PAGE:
Throughout the 20th and 21st centuries there has been specific government intervention into a distinct Welsh economy, but its development continues to be one of the principle issues facing our country. Since 1999 Wales has, for the first time, had a devolved government co-ordinating this intervention, and it is vital that we assess and understand the underlying economic principles that have, thus far, been guiding Welsh economic thought. Leon Gooberman, in the first and comprehensive analysis of government intervention into the Welsh economy, concluded that one of the foremost issues we have is a lack of endogenous entrepreneurship. I want to assess how that is reflected in the policies of the Welsh Government since devolution.
As suggested by Professor Dylan Jones-Evans, the Government’s strategy towards entrepreneurship has meandered since 1999 – and so have Wales’ relative entrepreneurship rates in comparison to the rest of the UK. The number of start-ups created in Wales during the period 2002–2005 increased by 21% as compared to 13% for the UK, but this wasn’t replicated between 2005 and 2011, when the UK saw a 6% fall in new businesses while Wales saw a fall of 30%. Of course, this period was one defined by an international economic recession; but it is essential that we as a nation learn from our past, assess the effectiveness of our policy and are able to adapt for the future.
The differing attitudes coming from Cardiff Bay are there for all to see. The opening sentence of the Welsh Government’s 2004 Youth Entrepreneurship Strategy Document was “Entrepreneurship is central to the Welsh Assembly Government’s vision for the future”. Entrepreneurship is of course still often used as a buzzword in politics, and encouraging it is always seen to be an aim of a Government of any stripes. However, the Chief Economist of the Welsh Government cited in his 2016 article for the Welsh Economic Review a piece of research from the OECD that suggested that there was at best incomplete evidence of the importance of entrepreneurship, among other factors, at a regional level of economic development. These differences lead to many important questions needing to be asked – what is the role of entrepreneurship in the economy the Welsh Government has been, and is, trying to build?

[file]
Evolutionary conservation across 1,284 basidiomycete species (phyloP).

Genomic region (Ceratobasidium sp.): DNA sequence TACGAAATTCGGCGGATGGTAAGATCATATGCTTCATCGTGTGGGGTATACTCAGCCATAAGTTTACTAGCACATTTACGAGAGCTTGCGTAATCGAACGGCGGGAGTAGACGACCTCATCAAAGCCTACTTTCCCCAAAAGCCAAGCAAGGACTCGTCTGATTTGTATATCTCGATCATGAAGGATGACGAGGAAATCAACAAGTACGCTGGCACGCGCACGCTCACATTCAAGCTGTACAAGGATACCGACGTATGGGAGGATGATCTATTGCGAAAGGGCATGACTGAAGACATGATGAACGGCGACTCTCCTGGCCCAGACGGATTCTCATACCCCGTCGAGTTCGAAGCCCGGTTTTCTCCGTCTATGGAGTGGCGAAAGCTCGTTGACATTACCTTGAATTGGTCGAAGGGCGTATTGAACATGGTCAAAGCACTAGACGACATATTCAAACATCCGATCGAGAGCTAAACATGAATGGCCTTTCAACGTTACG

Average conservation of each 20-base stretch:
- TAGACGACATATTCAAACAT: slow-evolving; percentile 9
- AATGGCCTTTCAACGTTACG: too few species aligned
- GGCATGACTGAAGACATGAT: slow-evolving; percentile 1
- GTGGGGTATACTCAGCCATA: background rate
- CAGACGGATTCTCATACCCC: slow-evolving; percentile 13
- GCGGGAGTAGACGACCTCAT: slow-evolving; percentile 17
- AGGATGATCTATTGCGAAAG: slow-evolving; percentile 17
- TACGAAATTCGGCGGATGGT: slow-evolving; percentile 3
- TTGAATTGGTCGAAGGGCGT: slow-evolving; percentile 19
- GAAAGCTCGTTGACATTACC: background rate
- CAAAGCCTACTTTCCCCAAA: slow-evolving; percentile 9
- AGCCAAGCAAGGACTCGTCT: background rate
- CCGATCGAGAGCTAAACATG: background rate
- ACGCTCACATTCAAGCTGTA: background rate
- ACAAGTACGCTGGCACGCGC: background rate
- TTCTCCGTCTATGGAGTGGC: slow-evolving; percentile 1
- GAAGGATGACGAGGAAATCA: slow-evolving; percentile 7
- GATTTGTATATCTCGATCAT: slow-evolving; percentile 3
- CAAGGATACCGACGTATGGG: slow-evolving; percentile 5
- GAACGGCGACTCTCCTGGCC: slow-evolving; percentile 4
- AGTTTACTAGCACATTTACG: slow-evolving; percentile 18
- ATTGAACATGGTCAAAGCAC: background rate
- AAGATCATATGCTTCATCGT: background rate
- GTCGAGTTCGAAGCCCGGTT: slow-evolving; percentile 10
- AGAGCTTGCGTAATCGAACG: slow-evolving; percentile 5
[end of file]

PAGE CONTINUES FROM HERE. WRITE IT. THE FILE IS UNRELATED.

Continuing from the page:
As we assess the first 20 years of devolution, I believe it is vital we discover what the underpinning economic philosophies and ambitions have been of those who are gaining more and more responsibility for the Welsh economy. Then we can evaluate whether the policies implemented have been successful in achieving these ambitions, and if not, what needs to be done differently. Entrepreneurship is just one factor in economic development, but it has links to many aspects of Welsh life, from its ability to create new Welsh-language jobs, to give the chance to Welsh graduates to implement and develop their skills in this country, and to ensure that we are at the cutting-edge of innovation and technological developments.
Wales has a unique opportunity as a peripheral, post-industrial nation with a young devolved government to lead the way with innovative ideas to transform our economy. There is nothing stopping Wales being a key point of reference for other nations and regions wanting to change their economies in the same way. The development of a unique historiography focusing on the development of Welsh economic principles will be key to ensuring this becomes reality. In my research, I will be asking fundamental questions about current and historic policy;
1. What type of economy has the Welsh Government been trying to build since devolution?
2. Where does entrepreneurship fit into it?
3. If Wales was to see a sudden rise in entrepreneurship, would that always be a positive thing?
4. What is the role of the government in encouraging entrepreneurship – especially at a sub-state level?
Answering these sorts of questions will be vital in successfully responding to the challenge of transforming the Welsh economy and turning Wales into a prosperous, positive example to others.
About the Author
Daniel Roberts works as a Research and Projects Officer for Gorwel, the Welsh Foundation for Innovation in Public Affairs. He is excited to contribute to the economic debate in Wales, helping to ensure that we maximise our potential and develop an economy that ends poverty in our country and gives everybody living here the chance to flourish and contribute to our society. Alongside this work, he is a PhD student at Swansea University, looking at the role of entrepreneurship in the Welsh economy, analysing and evaluating Welsh Government policy in the era of devolution.
If you would like to learn more about Gorwel’s work, attend any of their upcoming events or you are an academic/practitioner who would like to discuss our work – feel free to get in touch via email@example.com.
 Gooberman, Leo., From Depression to Devolution: Economy and Government in Wales, 1934-2006. University of Wales Press, 2017, p. 223